In a blog post published yesterday by the Federal Communications Commission (FCC), Wireline Competition Bureau Chief Julie Veach recognizes net neutrality proposals submitted by the American Library Association (ALA) and a coalition of library, college and university organizations. The coalition called on the federal agency to adopt strong, enforceable net neutrality rules and set the bar higher than the “commercially reasonable” standard the agency proposed–whether using Title II or Section 706 of the Communications Act.
Veach reports that the FCC received over 3.7 million comments from the public on ways to protect an Open Internet. Veach wrote:
The Commission has been presented with a number of variants on the use of Title II. Tim Wu and Tejas Narechania have made an important proposal of this kind, as has the Mozilla Foundation, which suggested in its reply comments that Title II be used to create a presumption that all paid prioritization arrangements are unlawful.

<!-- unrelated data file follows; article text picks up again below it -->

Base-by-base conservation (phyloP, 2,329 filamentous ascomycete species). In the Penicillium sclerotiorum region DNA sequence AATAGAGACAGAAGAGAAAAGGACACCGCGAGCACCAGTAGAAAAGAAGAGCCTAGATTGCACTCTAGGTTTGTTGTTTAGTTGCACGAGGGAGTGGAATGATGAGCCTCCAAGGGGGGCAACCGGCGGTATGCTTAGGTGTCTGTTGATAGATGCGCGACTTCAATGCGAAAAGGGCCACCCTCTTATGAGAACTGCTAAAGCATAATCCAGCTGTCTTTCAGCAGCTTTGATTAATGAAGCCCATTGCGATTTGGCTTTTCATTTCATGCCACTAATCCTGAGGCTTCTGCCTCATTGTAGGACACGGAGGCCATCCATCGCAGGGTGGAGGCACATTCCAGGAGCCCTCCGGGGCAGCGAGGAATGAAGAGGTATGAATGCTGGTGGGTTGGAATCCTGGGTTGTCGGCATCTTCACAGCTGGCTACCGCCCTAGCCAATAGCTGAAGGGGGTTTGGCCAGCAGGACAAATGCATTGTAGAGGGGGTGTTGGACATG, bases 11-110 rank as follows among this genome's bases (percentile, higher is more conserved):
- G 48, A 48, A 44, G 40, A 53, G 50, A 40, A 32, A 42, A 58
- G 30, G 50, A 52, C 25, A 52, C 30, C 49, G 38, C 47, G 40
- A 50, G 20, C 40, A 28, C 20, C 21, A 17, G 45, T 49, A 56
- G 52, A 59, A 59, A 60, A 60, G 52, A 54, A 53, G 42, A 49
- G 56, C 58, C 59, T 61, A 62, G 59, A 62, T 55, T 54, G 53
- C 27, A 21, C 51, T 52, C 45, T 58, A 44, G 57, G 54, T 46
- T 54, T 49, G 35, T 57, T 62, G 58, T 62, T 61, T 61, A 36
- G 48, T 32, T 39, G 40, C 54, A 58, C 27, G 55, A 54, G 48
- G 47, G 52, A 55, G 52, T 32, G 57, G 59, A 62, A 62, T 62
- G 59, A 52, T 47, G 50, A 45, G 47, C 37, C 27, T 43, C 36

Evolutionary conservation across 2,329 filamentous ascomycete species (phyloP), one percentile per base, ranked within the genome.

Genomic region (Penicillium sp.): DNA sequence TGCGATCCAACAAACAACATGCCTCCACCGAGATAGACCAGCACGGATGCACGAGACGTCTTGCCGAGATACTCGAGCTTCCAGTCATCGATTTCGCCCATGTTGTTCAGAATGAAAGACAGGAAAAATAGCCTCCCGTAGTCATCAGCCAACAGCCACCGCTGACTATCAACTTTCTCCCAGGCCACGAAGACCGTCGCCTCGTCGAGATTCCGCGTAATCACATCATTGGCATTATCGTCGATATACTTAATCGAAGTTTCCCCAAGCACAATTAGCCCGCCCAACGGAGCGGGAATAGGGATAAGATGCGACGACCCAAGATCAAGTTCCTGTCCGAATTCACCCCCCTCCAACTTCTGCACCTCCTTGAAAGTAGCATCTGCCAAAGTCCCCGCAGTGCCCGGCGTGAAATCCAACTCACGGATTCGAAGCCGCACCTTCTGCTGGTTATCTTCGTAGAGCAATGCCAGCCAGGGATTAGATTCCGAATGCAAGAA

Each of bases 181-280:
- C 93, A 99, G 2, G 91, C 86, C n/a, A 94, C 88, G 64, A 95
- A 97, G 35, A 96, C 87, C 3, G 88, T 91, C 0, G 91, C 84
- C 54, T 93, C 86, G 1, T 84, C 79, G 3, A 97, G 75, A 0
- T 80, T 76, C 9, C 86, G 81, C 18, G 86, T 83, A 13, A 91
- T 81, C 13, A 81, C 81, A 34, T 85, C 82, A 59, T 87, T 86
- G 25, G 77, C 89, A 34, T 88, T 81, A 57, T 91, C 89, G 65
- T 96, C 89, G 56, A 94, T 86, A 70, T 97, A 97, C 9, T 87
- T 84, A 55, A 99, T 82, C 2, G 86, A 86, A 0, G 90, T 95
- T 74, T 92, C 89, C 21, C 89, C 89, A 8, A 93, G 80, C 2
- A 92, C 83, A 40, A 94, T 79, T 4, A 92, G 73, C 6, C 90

Some parties also have spoken positively of the benefits of both Section 706 and Title II. For example, a coalition of library and higher-education institutions has made proposals that build on these sources of legal authority–suggesting, among other ideas, a finding that paid prioritization arrangements presumptively violate the law under a standard of “Internet reasonableness”.
The FCC will continue to explore net neutrality policies in the weeks ahead. ALA and higher education network neutrality counsel John Windhausen will further discuss the “Internet-reasonable” standard at a FCC-hosted roundtable on October 7, 2014.